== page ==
was the timid reply.

"Not a whit, sir--not one particle; besides, you can't haul back
your fore-top-sail--your fore-mast is lying across your forecastle."

"Haul back the main-top-sail, then," suggested another.

"Can't be done; your main-mast, also, has gone by the board!"

"Mizzen-top-sail?" meekly suggested little Boat-Plug.

"Your mizzen-top-mast, let me inform you, sir, was shot down in
the first of the fight!"

"Well, sir," cried Mr. Dash, "I'd tack ship, anyway; bid 'em
good-by with a broadside; nail my flag to the keel, if there was
no other place; and blow my brains out on the poop!"

"Idle, idle, sir! worse than idle! you are carried away, Mr.
Dash, by your ardent Southern temperament! Let me inform you,
young gentlemen, that this ship," touching it with his cutlass,
"_cannot_ be saved."

Then, throwing down his cutlass, "Mr. Pert, have the goodness to
hand me one of those cannon-balls from the rack."

Balancing the iron sphere in one hand, the learned professor
began fingering it with the other, like Columbus illustrating the
rotundity of the globe before the Royal Commission of Castilian

"Young gentlemen, I resume my remarks on the passage of a shot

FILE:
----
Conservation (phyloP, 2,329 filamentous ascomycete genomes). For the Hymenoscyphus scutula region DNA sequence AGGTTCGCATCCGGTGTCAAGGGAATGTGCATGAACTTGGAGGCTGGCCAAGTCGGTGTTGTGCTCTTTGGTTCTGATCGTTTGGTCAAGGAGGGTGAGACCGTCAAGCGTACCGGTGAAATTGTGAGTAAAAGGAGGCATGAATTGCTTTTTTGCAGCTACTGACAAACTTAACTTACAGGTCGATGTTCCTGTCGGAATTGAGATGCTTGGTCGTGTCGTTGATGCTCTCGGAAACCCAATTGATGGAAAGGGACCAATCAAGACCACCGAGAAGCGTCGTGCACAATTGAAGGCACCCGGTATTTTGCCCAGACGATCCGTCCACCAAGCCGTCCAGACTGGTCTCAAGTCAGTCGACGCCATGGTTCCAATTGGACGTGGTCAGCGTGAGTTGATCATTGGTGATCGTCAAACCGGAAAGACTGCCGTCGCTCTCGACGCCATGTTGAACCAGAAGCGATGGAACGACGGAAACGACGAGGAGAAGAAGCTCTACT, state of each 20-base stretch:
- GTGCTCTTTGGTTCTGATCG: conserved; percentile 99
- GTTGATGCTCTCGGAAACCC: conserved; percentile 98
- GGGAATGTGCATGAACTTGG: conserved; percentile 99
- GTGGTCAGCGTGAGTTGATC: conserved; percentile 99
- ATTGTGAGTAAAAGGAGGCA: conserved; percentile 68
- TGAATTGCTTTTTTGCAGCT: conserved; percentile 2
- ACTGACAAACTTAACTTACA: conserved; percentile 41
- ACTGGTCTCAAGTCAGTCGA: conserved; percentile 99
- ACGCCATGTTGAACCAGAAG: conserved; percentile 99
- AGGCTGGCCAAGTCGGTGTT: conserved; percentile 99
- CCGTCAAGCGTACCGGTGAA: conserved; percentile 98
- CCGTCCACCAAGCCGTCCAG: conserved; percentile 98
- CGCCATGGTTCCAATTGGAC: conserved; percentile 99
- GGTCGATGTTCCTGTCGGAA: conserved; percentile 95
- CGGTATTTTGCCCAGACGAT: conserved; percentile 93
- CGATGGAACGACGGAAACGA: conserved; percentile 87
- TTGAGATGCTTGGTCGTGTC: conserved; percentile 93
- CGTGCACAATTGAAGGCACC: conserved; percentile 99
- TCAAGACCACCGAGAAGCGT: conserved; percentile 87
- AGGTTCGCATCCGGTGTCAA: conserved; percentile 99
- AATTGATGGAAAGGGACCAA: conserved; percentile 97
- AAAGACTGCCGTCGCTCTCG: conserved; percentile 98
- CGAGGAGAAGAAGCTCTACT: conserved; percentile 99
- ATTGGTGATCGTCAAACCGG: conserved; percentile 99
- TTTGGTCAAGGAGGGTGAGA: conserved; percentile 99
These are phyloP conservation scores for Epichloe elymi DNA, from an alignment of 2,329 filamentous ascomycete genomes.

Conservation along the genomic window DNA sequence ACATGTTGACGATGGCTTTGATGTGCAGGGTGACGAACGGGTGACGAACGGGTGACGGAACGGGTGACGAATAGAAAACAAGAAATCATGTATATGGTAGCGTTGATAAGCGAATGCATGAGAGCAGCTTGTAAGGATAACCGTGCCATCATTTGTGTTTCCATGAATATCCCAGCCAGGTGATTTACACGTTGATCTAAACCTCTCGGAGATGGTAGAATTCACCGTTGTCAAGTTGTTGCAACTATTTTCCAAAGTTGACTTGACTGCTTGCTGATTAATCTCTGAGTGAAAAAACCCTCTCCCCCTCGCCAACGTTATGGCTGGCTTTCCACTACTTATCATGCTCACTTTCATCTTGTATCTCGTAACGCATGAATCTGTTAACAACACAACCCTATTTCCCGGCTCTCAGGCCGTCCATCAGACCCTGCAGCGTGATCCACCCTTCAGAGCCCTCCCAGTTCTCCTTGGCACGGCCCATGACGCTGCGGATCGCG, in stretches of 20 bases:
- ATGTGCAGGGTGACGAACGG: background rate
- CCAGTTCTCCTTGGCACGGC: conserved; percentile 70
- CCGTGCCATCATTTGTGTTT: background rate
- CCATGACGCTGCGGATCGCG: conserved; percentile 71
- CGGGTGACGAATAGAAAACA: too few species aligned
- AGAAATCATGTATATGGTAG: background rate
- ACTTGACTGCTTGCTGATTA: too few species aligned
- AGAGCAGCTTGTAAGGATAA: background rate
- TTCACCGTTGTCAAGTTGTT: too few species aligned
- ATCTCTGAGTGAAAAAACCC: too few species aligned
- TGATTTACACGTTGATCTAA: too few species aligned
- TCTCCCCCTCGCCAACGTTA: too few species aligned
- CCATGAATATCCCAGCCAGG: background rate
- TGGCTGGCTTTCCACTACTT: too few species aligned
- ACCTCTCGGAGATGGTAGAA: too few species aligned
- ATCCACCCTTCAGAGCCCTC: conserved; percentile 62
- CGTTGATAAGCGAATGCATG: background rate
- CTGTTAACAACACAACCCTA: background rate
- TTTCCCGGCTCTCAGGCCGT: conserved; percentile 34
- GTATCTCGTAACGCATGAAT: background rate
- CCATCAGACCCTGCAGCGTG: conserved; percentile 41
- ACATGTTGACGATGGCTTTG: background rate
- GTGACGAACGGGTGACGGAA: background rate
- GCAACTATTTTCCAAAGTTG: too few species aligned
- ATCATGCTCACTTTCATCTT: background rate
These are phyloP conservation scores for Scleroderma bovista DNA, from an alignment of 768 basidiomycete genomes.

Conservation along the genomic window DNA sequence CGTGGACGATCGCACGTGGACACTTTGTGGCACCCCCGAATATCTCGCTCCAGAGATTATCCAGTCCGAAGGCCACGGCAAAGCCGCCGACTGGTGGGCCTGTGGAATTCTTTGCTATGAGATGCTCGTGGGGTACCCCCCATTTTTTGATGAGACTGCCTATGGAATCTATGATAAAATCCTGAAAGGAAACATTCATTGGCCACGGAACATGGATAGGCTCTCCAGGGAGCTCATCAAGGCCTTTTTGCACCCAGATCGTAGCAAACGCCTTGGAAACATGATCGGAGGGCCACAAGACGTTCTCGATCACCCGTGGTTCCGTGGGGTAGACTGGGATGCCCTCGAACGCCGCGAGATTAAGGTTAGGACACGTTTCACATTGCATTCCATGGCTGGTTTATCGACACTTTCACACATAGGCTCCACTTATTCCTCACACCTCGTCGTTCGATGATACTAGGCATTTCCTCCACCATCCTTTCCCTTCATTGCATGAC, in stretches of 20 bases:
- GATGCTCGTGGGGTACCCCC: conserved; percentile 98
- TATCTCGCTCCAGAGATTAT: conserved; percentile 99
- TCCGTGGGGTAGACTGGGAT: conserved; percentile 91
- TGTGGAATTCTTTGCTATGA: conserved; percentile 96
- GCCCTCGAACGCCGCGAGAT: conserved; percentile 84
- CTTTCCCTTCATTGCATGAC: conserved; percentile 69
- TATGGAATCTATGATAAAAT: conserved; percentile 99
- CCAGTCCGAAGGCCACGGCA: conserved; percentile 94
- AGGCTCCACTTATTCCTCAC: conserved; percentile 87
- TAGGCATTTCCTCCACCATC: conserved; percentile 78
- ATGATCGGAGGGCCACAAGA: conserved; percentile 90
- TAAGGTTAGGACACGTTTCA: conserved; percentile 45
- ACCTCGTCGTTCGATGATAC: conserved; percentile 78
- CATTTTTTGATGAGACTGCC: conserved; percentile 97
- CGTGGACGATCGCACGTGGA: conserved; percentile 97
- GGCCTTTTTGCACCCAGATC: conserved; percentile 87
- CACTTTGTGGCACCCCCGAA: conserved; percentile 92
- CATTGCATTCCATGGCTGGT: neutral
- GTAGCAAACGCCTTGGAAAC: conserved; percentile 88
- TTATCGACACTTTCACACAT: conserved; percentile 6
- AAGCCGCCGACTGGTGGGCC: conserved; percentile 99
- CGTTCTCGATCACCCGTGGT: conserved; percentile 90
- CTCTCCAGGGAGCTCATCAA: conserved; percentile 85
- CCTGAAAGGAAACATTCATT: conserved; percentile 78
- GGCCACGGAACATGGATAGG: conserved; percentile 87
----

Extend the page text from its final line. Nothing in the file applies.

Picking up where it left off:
_in vacuo_, which remarks were interrupted yesterday by general
quarters. After quoting that admirable passage in 'Spearman's
British Gunner,' I then laid it down, you remember, that the path
of a shot _in vacuo_ describes a parabolic curve. I now add that,
agreeably to the method pursued by the illustrious Newton in
treating the subject of curvilinear motion, I consider the
_trajectory_ or curve described by a moving body in space as
consisting of a series of right lines, described in successive
intervals of time, and constituting the diagonals of parallelograms
formed in a vertical plane between the vertical deflections caused
by gravity and the production of the line of motion which has been
described in each preceding interval of time. This must be obvious;
for, if you say that the passage _in vacuo_ of this cannon-ball,
now held in my hand, would describe otherwise than a series of right
lines, etc., then you are brought to the _Reductio ad Absurdum_,
that the diagonals of parallelograms are------"

"All hands reef top-sail!" was now thundered forth by the
boatswain's mates. The shot fell from the professor's palm; his
spectacles dropped on his nose, and the school tumultuously broke
up, the pupils scrambling up the ladders with the sailors, who
had been overhearing the lecture.

Herman Melville